Thursday, September 27, 2007

Shut Up And Play

Upon hearing the news that Shawn Marion asked to be traded from Phoenix, the opening scene of the movie Baseketball came to mind. I invite you to play the first few minutes of the video above. These lines in particular stand out:

The games themselves became subordinate to the quest for money. Players sold their services to the highest bidder, much like the hired guns of the Old West. The search for greener pastures went on unabated. Fist-fighting and brawling permeated every sport, overshadowing any evidence of competition. As the problems mounted, the fans became less and less interested. But no matter how far the major sports went, it wasn't enough to bring the fans back.

My favorite vigilante social commentators, Trey Parker and Matt Stone (creators of South Park) again hit the nail on the head. Athletes like Barry Sanders, Cal Ripken Jr. or even Mike Sweeney are an endangered species. At the first sign of a storm, men like Marion jump ship. Today's athletes realize that owners and GMs don't want players with bad attitudes plaguing their franchises, and that there is a lot of power in a trade request. My advice to new Suns GM Steve Kerr: call his bluff.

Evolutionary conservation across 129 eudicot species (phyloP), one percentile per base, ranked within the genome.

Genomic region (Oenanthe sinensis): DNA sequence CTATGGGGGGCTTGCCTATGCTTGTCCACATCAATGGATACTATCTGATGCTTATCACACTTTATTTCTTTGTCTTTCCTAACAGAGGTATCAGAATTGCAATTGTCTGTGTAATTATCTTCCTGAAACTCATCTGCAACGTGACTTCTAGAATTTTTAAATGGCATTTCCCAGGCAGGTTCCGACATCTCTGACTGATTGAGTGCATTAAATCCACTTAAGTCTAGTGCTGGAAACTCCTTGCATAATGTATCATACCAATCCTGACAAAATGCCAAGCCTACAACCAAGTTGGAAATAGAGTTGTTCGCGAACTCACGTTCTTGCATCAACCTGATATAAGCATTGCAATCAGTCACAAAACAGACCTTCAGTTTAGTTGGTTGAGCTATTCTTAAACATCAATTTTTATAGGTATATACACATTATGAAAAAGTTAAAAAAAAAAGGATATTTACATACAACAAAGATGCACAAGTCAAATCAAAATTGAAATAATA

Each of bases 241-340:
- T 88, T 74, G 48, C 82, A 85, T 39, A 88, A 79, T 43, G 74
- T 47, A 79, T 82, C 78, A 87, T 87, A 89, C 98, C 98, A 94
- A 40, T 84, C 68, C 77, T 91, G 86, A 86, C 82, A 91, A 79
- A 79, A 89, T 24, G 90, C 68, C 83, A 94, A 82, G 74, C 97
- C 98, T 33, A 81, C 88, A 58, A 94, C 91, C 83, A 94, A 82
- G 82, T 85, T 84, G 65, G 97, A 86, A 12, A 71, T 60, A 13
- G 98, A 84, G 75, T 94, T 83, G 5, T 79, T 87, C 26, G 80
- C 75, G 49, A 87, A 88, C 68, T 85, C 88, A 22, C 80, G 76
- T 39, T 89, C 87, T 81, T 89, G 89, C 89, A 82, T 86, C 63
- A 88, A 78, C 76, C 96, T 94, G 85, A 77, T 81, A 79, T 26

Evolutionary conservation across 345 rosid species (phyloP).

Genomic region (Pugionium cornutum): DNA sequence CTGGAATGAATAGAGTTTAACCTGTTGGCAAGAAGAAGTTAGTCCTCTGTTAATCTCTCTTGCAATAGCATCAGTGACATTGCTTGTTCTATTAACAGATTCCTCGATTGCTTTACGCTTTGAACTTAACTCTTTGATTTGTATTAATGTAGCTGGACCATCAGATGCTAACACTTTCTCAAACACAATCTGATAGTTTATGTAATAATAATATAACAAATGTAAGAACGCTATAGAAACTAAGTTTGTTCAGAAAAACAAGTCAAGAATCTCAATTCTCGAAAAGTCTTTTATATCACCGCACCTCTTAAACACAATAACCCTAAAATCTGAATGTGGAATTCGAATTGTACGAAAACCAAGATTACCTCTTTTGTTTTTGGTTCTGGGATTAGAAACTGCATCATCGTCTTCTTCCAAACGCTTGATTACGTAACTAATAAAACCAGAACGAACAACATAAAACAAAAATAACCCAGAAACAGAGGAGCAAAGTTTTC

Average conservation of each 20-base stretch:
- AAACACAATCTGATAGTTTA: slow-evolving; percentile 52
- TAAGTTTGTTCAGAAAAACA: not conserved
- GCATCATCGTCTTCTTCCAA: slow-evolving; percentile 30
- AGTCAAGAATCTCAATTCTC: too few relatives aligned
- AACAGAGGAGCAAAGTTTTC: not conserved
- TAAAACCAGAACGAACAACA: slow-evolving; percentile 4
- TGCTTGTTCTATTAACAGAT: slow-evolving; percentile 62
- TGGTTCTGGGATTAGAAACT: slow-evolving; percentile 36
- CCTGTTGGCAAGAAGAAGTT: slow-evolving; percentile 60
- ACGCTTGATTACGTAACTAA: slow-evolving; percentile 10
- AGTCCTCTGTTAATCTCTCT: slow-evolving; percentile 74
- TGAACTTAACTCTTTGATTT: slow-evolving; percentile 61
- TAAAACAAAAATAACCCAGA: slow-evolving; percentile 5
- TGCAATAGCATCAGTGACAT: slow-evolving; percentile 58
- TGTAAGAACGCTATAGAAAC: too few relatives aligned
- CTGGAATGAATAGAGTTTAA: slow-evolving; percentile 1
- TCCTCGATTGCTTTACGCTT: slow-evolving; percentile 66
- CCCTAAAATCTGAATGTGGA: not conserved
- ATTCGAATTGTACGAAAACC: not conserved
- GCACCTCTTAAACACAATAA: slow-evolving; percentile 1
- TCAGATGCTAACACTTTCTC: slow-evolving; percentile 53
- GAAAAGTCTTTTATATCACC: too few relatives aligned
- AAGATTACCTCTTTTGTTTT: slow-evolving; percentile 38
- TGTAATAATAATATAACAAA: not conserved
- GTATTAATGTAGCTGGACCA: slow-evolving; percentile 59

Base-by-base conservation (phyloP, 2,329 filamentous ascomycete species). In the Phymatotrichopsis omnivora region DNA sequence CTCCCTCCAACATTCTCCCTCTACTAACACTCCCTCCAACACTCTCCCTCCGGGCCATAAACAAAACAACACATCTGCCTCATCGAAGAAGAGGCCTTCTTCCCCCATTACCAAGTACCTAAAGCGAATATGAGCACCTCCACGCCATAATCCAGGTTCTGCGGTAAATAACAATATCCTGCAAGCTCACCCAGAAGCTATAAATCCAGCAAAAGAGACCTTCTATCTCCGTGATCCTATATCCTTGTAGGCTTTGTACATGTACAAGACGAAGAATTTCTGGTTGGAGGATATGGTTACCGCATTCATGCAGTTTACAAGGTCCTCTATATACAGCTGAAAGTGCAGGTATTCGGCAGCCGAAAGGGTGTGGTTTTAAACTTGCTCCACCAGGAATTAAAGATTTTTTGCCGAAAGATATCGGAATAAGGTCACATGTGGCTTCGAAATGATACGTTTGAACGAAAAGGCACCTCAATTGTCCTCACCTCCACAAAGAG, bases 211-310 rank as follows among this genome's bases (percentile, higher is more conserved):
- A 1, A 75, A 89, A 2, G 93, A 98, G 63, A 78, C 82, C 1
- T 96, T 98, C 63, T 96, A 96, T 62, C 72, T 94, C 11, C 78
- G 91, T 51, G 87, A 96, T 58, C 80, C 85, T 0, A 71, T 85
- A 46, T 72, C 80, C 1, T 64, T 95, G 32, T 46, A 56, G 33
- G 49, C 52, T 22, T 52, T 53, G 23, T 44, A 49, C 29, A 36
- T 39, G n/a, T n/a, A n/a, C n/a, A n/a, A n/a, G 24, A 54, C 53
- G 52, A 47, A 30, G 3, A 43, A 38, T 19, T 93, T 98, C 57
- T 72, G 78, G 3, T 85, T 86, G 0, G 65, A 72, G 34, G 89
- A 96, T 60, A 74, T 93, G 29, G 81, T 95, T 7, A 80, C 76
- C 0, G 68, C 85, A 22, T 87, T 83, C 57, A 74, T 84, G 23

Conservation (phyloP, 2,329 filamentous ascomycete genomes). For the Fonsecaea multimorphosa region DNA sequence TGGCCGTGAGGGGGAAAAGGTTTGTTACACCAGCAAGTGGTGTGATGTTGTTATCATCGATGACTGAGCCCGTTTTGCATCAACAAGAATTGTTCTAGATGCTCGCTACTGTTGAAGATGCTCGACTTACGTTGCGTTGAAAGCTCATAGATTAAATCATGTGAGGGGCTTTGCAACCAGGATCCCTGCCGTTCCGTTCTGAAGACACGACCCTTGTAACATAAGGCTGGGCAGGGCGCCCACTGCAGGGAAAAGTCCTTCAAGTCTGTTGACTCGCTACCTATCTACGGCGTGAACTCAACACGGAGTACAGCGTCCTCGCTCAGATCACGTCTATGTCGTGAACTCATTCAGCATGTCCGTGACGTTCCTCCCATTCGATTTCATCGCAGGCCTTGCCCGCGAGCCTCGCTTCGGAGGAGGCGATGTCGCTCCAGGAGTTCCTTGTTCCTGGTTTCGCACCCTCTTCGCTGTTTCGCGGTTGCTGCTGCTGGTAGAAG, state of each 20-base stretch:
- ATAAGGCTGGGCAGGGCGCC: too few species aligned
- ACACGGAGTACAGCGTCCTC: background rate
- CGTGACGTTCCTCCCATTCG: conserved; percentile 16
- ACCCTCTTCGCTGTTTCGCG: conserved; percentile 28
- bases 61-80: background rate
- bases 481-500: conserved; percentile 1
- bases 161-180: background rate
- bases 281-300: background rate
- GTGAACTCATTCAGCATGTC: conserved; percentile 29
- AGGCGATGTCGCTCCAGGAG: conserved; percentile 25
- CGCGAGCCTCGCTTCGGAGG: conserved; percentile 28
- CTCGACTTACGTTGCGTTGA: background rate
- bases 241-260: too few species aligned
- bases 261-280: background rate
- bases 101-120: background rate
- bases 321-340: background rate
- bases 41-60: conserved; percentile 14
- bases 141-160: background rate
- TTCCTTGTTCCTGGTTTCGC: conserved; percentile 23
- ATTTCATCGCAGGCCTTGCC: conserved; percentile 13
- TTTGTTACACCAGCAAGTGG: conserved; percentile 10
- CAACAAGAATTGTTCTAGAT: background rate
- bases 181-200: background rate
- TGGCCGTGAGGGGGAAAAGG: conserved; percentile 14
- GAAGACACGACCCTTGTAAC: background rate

The team Marion wants to be traded to, the Los Angeles Lakers, just went through this. Kobe Bryant used the idea that his attitude towards the team was so bad that the Lakers couldn't afford to keep him. They called his bluff, and he is still in L.A. These GMs need to obtain a "shut up and play" mentality. Marion won't sit out. While occasionally the players are holding a good hand, remember: as the general manager, you always have the upper hand.


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